Most importantly for Barth, as he moves into these final reflections of his life and work, he insists “the life of Christians is to be understood in its totality as a life in invocation of God.”7 This invocation is grounded in a “very definite and special passion” that is distinctive to Christians. Christians are of course moved by all the passions that every other human being possesses, and yet, Barth insists that the unique Christian passion is “zeal for the honor of God.”8 This zeal is evident in the beginning of the Lord’s Prayer with the first petition to “hallow” God’s name.
To pray the second petition “thy kingdom come” is to join with God in resistance to human disorder. “God, resists the torrent of human injustice and evil, and therefore . . . (Christians) cannot cease to oppose it as well in their own place and manner.”9 God acts in “the kingdom” in an unexpected and inconceivable manner, inaugurating a new history and bringing it to its goal.
For Barth praying “thy kingdom come” becomes inevitably self-involving, committed the praying Christian to the movement of which the prayer is a part: “Praying the second petition bravely means following this movement and turning, having no other choice but to look ahead and also to live and think and speak and act ahead, to run from the beginning, the history of Jesus Christ first revealed in his resurrection, to the goal, its final manifestation, the coming kingdom of God.”10
If this prayer is a brave prayer then those who pray it will be “claimed for a corresponding inner and outer action which is also brave.” They will be neither idle, acquiescent with disorder, adjusted to the status quo, nor filled with gloomy skepticism. Instead “they wait and hasten towards the dawn of God’s day.”11
So to briefly summarize some of what Barth says on prayer: we have to understand prayer not merely as a ritual practice characteristic of those concerned with religious devotion. Prayer is the archetypal human activity. It is the unique and distinctive human action, an event in which what we do conforms to who we really are. It is the fundamental act of human freedom.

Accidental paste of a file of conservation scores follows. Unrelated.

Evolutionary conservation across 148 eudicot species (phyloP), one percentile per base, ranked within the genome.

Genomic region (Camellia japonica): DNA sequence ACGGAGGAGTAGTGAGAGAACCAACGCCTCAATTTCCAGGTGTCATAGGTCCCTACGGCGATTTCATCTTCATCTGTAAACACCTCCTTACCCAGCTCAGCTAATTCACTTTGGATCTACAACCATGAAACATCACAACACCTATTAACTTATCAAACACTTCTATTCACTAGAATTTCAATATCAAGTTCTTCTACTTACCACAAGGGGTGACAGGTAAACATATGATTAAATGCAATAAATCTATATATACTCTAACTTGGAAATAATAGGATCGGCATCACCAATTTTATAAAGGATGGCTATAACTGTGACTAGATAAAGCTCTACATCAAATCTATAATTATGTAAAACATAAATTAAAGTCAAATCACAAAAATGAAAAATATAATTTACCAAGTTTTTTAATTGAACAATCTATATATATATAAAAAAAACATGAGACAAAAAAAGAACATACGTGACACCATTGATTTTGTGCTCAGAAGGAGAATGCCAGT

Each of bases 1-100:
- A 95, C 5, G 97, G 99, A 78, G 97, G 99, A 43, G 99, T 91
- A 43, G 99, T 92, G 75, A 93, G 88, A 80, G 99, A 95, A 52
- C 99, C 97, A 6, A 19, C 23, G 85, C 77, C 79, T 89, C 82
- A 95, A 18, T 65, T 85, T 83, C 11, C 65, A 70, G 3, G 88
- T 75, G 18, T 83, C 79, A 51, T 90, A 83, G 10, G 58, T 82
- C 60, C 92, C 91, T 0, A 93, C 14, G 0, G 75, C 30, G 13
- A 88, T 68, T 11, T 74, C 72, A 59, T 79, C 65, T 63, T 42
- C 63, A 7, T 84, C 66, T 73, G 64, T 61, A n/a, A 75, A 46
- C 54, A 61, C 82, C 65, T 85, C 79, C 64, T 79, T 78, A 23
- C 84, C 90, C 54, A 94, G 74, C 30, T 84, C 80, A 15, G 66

The object of prayer is God and the fundamental nature of that prayer is found in asking and in petition. When we engage in prayer we do not pray alone but rather enter into prayer with Jesus, the true God-human, who intercedes for us and with us. Prayer repositions our selves and our world in its proper dependent relation with God.
Finally, prayer is a form of action that leads to further actions. Prayer pulls us from the sanctuary (and the seminary) into the streets where we join in solidarity with the neighbor whose dilemma has become apparent to us through prayer. This is not a solidarity of self-righteousness but a solidarity of grace carried out in a manner that not only flows from prayer but is shaped by it and conforms to its archetypal pattern.
I doubt Barth is being read as extensively among the Christian anarchists as perhaps he should be. His book on the Lord’s Prayer, titled, Prayer, might be a good start. Clasping the hands in prayer is a rebellious and revolutionary act in the midst of a disordered world. It is also the first and fundamental action of an uprising against that world – a revolt that will attempt to actualize a repositioning of humanity in relationship to the action of God through the event of Jesus Christ. It is an action of human freedom for human freedom made possible by divine freedom.